A Look At The First Episode Of Showmax’s Faithless. 

The new showmax crime drama ‘Faithless‘ has quite the plot. A robbery follows a church service. A civil conversation by a suburban family follows crude language by gangsters in a seedy bar. A conservatively dressed pastor appears in the same episode as a bunch of ruffians with shaggy hair and pierced ears. Whatever the case, the first episode of Showmax’s original series ‘Faithless’ is full of juxtapositions as it attempts to introduce viewers to the characters and establish the rules of the universe in which the story takes place.

Harsh are those rules, as the episode ends with the murder of two gangsters who stole a bag of money from a ruthless crime lord. One of the dead gangsters is a brother to the character Esther, played by Rosemary Waweru. Esther alongside Hope, played by Fatma Mohammed; Faith, played by Beatrice Mwai; and Deborah, played by Avril Nyambura are the show’s lead characters.

Faithless

The ‘Faithless’ Plot

The plot of the ‘Faithless’ pilot is rather slow paced-understandably so. However, it allows us to meet the main characters for the first time. Esther gets the most screen time. Her story begins with her attending a church service with her friends who encourage her to ask for a raise at work despite her hesitations. Later that afternoon she interacts with her shady brother who comes around the house with an equally shady friend. The brother stashes a bag of cash in her house but she is oblivious.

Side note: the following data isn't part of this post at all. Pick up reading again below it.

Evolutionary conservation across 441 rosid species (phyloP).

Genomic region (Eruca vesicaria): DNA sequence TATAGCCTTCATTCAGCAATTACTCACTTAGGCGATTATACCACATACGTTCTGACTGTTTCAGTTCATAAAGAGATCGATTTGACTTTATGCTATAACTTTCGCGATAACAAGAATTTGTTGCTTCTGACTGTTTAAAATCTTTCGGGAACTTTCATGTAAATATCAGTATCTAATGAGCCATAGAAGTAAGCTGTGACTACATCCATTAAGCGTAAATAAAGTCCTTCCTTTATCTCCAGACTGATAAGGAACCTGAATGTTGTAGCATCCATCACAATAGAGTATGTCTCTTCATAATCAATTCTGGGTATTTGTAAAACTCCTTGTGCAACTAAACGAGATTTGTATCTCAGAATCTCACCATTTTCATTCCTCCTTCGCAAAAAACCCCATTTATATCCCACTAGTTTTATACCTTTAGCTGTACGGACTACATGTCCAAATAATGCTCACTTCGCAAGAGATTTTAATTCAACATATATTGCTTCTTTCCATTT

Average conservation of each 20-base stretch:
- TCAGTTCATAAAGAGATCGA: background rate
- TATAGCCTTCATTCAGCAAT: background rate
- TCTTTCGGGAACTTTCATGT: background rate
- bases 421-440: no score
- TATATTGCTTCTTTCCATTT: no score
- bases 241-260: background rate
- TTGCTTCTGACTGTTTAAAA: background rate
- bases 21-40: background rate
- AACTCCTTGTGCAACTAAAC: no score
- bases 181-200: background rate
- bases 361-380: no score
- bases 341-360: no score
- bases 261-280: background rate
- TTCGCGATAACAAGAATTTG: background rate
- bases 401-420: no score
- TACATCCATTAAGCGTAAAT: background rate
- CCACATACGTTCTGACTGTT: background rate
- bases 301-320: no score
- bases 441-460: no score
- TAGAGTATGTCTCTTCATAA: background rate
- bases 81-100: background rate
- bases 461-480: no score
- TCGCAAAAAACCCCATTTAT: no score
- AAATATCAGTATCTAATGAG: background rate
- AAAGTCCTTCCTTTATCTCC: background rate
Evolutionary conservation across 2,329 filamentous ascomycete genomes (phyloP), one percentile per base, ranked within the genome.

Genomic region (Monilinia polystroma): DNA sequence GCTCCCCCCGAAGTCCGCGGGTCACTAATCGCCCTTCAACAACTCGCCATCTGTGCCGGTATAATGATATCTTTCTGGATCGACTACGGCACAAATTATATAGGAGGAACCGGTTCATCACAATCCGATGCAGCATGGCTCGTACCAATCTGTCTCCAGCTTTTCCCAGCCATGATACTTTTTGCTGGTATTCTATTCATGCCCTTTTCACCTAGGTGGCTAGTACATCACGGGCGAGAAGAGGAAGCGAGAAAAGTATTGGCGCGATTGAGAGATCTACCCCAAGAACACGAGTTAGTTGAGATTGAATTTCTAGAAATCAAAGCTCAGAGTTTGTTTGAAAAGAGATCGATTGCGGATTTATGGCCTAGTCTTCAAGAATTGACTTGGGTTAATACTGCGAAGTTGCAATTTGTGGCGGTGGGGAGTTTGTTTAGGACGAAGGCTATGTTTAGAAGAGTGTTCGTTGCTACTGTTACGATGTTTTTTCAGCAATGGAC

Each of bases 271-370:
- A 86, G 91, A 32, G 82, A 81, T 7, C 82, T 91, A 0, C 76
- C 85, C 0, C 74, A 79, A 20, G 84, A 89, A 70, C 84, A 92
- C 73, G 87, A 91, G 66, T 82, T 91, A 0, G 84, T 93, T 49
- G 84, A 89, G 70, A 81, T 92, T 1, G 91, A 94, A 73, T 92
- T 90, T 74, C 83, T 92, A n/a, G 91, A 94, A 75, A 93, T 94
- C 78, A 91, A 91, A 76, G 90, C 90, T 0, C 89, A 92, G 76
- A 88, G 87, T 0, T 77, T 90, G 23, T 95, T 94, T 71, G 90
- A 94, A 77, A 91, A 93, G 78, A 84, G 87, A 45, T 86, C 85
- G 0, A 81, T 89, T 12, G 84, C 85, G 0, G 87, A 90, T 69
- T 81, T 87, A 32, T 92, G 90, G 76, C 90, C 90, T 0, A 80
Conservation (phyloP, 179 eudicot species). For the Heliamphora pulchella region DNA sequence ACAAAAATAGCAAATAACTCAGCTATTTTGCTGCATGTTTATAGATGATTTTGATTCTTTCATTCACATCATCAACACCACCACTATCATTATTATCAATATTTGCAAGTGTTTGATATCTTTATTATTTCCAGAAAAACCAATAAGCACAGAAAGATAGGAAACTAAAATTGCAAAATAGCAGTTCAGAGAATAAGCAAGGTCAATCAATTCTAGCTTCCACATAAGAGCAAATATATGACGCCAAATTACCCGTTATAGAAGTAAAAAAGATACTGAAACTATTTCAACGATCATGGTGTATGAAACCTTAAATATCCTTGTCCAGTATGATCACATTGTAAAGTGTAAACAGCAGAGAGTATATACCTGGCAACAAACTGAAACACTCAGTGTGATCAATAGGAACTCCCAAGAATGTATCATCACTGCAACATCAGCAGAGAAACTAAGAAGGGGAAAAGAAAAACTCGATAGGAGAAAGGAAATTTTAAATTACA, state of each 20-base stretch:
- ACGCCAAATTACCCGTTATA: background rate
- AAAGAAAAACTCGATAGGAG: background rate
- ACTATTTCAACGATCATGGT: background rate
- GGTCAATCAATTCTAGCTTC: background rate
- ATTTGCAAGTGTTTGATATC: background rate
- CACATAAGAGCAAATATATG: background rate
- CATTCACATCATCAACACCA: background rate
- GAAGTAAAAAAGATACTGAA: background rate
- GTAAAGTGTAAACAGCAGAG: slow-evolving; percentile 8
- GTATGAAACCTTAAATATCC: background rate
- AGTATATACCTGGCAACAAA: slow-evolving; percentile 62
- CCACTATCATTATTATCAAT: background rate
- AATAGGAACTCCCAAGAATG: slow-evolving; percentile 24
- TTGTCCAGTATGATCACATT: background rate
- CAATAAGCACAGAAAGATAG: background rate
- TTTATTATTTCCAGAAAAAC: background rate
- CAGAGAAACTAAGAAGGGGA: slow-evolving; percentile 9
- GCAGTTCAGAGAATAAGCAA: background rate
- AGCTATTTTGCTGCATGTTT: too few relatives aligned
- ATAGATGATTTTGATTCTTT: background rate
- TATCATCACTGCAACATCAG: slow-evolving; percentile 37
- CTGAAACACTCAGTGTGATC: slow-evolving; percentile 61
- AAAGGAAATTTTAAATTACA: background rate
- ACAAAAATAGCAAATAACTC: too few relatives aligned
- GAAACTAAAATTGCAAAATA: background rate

The next day she goes to see her manager after finishing a frustrating shift to discuss a pay raise. She ends up quitting when the ultimatum that she has to sleep for the job is out on the table. She goes to see the pastor’s wife to vent. 

As for the other three characters, we do not get to see them beyond the church setting. This could be deliberate, the show using an episode to help us understand each of its main characters. We get to see supporting characters that will play a main role in the show, however. An eager detective has been assigned to follow the robbery that occurred in the very first scene. He later goes on to pay a visit to Cain, a dangerous crime lord, who despite being stolen from had not officially reported the matter to the police. We also learn that the hit on the cash-carrying van was organized by Cain’s son. There is a pastor – Musa. Seeing as the show is based on four religious women, he will play a huge role in plot development.

Character Development 

While the episode does well to make us understand the dangerousness of the universe this story is set in, it denies the main characters the opportunity to make a memorable first impression. The sharpest contrast in the execution of the plot is that the exciting parts are those in which we see the gangsters. On the other hand, the slow parts are those in which we see the ladies.

This is suicidal for the story when the supporting cast is out in scenes that outshine the main characters. The plot also tries to tell us too much about the characters in a way that seems redundant. For example, when we meet the detective, he is a divorcee with a pestering ex-wife. We follow him as he reports to the scene of the crime to determine what we already saw in the first scene. The only instance when the screen time given to the detective is justified is when he visits the crime lord, Cain, thereby introducing watchers to a new character.  

Main Characters